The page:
Early Medical Thoracoscopy Versus Simple Chest Tube Drainage in Complicated Parapneumonic Effusion and Pleural Empyema
Recruitment status was Recruiting
Multicenter, randomized controlled study to compare early mini-invasive thoracoscopy to simple chest tube drainage in complicated parapneumonic effusions or pleural empyema. 100 patients will be recruited. Follow-up will be 3 months. It will be looked at the rate medical cure, the need for secondary interventions, death and duration of hospital stay. In a nested trial in 20 patients the intrapleural pharmacokinetics of linezolid (approved antibiotic agent) will be measured.
Complicated Parapneumonic Effusion
Procedure: Medical thoracoscopy
Procedure: Simple chest tube drainage
|Study Design:||Allocation: Randomized
Endpoint Classification: Efficacy Study
Intervention Model: Parallel Assignment
Masking: Open Label
Primary Purpose: Treatment
|Official Title:||A Randomized Controlled Study of Early Mini-Invasive Medical Thoracoscopy Versus Simple Chest Tube Drainage in Complicated Parapneumonic Effusions or Pleural Empyema – ESMITE (European Study on Mini-Invasive Thoracoscopy in Empyema)|
- Medical cure without secondary Intervention
- Duration of hospital stay
- Radiological outcome
- Duration of drainage
- Total amount of drainage fluid
- Estimated cost
- Adverse events
- Pleural pharmacokinetics of linezolid
|Study Start Date:||October 2005|
|Estimated Study Completion Date:||October 2008|
Background Pleural empyema has a high morbidity and mortality. Until now it is not clear which method is best to initially drain the pus, especially in complicated effusions with septa.
The objective of this study is to compare the standard treatment of simple chest tube drainage to early mini-invasive medical thoracoscopy. In earlier studies medical thoracoscopy has been a safe and effective method in pleural diseases. However there is no prospective data available.
Methods We conduct a prospective randomized controlled multicenter study on 100 patients with complicated parapneumonic effusions with septa or empyema with frank pus. Patients will be randomized to receive either simple chest tube drainage or early medical thoracoscopy. The latter will be performed in local anaesthesia and analgosedation according to the standards set by the European Study on Medical Video-Assisted Thoracoscopy (ESMEVAT)-group. Fibrinolysis will be used routinely. In 20 patients a nested study on the intrapleural pharmacokinetics of linezolid as antibiotic agent will be performed.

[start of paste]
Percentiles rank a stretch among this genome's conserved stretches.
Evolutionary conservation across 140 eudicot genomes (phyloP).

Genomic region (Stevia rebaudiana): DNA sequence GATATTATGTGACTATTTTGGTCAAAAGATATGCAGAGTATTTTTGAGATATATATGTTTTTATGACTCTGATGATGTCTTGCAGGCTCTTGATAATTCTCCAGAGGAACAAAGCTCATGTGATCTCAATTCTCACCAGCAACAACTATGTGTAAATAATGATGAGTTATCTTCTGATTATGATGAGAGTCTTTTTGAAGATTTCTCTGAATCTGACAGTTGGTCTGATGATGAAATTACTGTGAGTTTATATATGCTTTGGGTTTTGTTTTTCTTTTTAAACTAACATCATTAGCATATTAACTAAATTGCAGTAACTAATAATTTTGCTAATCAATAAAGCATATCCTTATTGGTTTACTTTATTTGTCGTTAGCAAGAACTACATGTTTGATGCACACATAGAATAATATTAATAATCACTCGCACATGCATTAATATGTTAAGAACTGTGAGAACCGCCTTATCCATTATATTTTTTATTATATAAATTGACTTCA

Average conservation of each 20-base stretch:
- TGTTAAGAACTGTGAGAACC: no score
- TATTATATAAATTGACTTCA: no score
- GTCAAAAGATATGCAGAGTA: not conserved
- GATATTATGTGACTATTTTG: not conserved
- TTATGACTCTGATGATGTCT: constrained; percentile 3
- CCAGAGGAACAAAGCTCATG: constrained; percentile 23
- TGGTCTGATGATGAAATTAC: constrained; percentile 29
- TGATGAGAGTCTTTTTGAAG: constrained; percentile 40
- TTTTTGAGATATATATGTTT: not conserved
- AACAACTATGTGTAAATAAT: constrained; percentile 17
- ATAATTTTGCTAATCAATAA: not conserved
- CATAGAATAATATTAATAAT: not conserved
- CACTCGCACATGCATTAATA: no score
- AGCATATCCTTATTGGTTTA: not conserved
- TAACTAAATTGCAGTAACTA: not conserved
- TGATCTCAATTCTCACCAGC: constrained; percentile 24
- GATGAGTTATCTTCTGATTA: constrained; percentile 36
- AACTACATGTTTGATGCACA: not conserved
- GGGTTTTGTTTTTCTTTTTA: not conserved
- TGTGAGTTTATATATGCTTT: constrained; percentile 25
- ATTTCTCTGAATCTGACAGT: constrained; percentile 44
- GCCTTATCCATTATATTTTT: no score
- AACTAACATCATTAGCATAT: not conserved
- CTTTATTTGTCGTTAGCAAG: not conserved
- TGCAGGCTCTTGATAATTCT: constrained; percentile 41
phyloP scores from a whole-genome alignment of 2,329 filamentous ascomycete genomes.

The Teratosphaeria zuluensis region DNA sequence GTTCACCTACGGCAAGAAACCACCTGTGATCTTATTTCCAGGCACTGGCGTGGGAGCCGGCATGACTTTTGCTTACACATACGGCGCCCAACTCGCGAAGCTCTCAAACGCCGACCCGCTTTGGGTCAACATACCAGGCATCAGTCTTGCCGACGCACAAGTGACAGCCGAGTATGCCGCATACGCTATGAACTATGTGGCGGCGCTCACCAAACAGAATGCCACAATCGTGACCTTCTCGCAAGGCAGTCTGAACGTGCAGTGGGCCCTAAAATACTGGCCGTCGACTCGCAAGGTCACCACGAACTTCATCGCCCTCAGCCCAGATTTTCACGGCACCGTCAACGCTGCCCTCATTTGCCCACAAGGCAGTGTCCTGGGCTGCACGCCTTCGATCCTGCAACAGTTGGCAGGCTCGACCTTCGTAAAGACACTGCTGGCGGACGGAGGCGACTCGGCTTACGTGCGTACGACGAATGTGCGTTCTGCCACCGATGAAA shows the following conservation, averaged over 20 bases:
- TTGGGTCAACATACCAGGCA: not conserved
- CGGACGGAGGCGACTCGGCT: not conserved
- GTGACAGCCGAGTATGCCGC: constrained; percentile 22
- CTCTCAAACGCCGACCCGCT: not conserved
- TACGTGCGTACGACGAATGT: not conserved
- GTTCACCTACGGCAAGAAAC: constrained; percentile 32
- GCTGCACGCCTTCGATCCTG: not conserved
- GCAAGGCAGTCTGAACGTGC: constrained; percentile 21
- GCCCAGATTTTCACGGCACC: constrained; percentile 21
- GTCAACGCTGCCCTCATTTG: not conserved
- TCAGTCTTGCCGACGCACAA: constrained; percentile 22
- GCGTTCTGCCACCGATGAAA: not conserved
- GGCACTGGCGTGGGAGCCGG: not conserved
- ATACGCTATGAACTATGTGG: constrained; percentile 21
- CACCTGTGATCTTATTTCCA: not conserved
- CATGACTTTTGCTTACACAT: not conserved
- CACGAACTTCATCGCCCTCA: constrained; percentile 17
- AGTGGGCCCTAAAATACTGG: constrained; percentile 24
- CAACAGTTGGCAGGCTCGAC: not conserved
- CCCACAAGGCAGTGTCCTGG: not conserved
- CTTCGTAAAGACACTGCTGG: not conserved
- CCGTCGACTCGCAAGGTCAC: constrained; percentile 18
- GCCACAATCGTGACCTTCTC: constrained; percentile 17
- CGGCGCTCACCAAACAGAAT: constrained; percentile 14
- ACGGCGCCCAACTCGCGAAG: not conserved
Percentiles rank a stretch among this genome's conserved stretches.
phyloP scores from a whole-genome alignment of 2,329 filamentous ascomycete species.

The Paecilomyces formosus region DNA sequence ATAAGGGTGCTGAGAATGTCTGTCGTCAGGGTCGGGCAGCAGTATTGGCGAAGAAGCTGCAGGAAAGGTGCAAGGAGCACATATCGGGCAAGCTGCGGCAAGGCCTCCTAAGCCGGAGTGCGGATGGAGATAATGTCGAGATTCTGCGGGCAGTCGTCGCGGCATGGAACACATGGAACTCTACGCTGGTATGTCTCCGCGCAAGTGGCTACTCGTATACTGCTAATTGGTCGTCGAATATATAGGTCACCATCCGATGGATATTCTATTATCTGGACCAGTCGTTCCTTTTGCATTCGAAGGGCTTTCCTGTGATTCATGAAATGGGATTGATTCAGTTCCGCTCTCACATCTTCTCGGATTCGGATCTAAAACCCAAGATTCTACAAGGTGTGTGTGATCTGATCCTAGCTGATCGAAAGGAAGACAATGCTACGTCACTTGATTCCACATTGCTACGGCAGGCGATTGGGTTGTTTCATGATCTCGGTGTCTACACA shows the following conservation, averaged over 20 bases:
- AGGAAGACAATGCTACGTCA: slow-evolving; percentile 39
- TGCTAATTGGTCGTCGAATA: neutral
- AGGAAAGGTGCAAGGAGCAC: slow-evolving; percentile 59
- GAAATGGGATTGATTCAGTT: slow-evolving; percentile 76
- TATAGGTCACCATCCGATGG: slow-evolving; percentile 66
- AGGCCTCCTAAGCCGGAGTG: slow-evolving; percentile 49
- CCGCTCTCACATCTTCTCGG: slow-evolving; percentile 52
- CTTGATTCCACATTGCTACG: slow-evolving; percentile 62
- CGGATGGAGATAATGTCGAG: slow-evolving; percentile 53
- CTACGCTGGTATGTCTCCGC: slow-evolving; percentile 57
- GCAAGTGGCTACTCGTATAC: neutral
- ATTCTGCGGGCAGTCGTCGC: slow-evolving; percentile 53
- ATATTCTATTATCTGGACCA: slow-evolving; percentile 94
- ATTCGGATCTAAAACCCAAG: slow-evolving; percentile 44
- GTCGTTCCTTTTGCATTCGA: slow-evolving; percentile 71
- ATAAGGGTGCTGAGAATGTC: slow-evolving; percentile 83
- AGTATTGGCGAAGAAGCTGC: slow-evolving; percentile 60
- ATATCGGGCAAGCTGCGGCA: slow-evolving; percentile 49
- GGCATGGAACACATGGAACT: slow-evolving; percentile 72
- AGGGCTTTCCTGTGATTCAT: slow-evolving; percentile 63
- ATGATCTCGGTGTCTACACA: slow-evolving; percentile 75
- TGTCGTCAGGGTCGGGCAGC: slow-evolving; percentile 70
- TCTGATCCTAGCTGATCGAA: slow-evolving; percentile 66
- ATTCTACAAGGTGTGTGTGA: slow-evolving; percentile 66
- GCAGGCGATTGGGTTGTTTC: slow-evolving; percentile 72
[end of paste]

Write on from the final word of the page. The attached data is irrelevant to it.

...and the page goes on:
Follow-up will be structured on day 1, day 7, before discharge and after 3 months including chest radiographs and clinical and laboratory evaluations.
Outcome Primary outcome will be medical cure without the need of secondary intervention or death.
As secondary outcome we will measure duration of hospital stay, adverse events.
Provisional agenda Start of study: October 2005 End of study: October 2007
Potential outcome & benefit The study should clarify the role of early medical thoracoscopy in patients with complicated parapneumonic effusions or pleural empyema. Different authors have speculated that early intervention could be preferable. On the other hand, in many centres worldwide patients are primarily treated by a simple chest tube with or without pleural fibrinolysis. In case of failure of simple drainage, but this means several “precious” days later, a more invasive procedure is needed. At that moment tight pleural septa have formed, and often a surgical VATS or thoracotomy in general anaesthesia becomes necessary. Therefore, this pivotal study could lead to changes in the management of patients with pleural empyema.
Please refer to this study by its ClinicalTrials.gov identifier: NCT00234208
|Contact: Martin A Brutsche, MD, PhDfirstname.lastname@example.org|
|Contact: Jan A Wiegand, MDemail@example.com|
|Department of Pneumology, University Hospital of Alexandroupolis||Recruiting|
|Alexandroupolis, Greece, 68100|
|Contact: Marios E Froudarakis, MD, PhD firstname.lastname@example.org|
|Principal Investigator: Marios E Froudarakis, MD, PhD|
|Pulmonology Unit, Spedali Civili di Brescia||Recruiting|
|Brescia, Italy, 25103|
|Contact: Gian F Tassi, MD +39 030 3995591 email@example.com|
|Principal Investigator: Gian F Tassi, MD|
|Imperia, Italy, 18100|
|Contact: Marco Nosenzo, MD firstname.lastname@example.org|
|Principal Investigator: Marco Nosenzo, MD|
|Pulmonology and Thoracic Endoscopy Unit Azienda Ospedaliera di Parma||Recruiting|
|Parma, Italy, 43100|
|Contact: Angelo G Casalini, MD +39 0521 703416 email@example.com|
|Principal Investigator: Angelo G Casalini, MD|
|Basel, Switzerland, CH-4031|
|Contact: Martin H Brutsche, MD, PhD +41612655194 firstname.lastname@example.org|
|Contact: Jan A Wiegand, MD email@example.com|
|Sub-Investigator: Jan A Wiegand, MD|
|Principal Investigator: Martin H Brutsche, MD, PhD|
|Centre Valaisan de Pneumologie||Not yet recruiting|
|Crans-Montana, Switzerland, CH-3963|
|Contact: Jean-Marie Tschopp, MD + 41 27 603 81 80 firstname.lastname@example.org|
|Principal Investigator: Jean-Marie Tschopp, MD|
|Principal Investigator:||Martin H Brutsche, MD, PhD||Pneumology, University Hospital of Basel|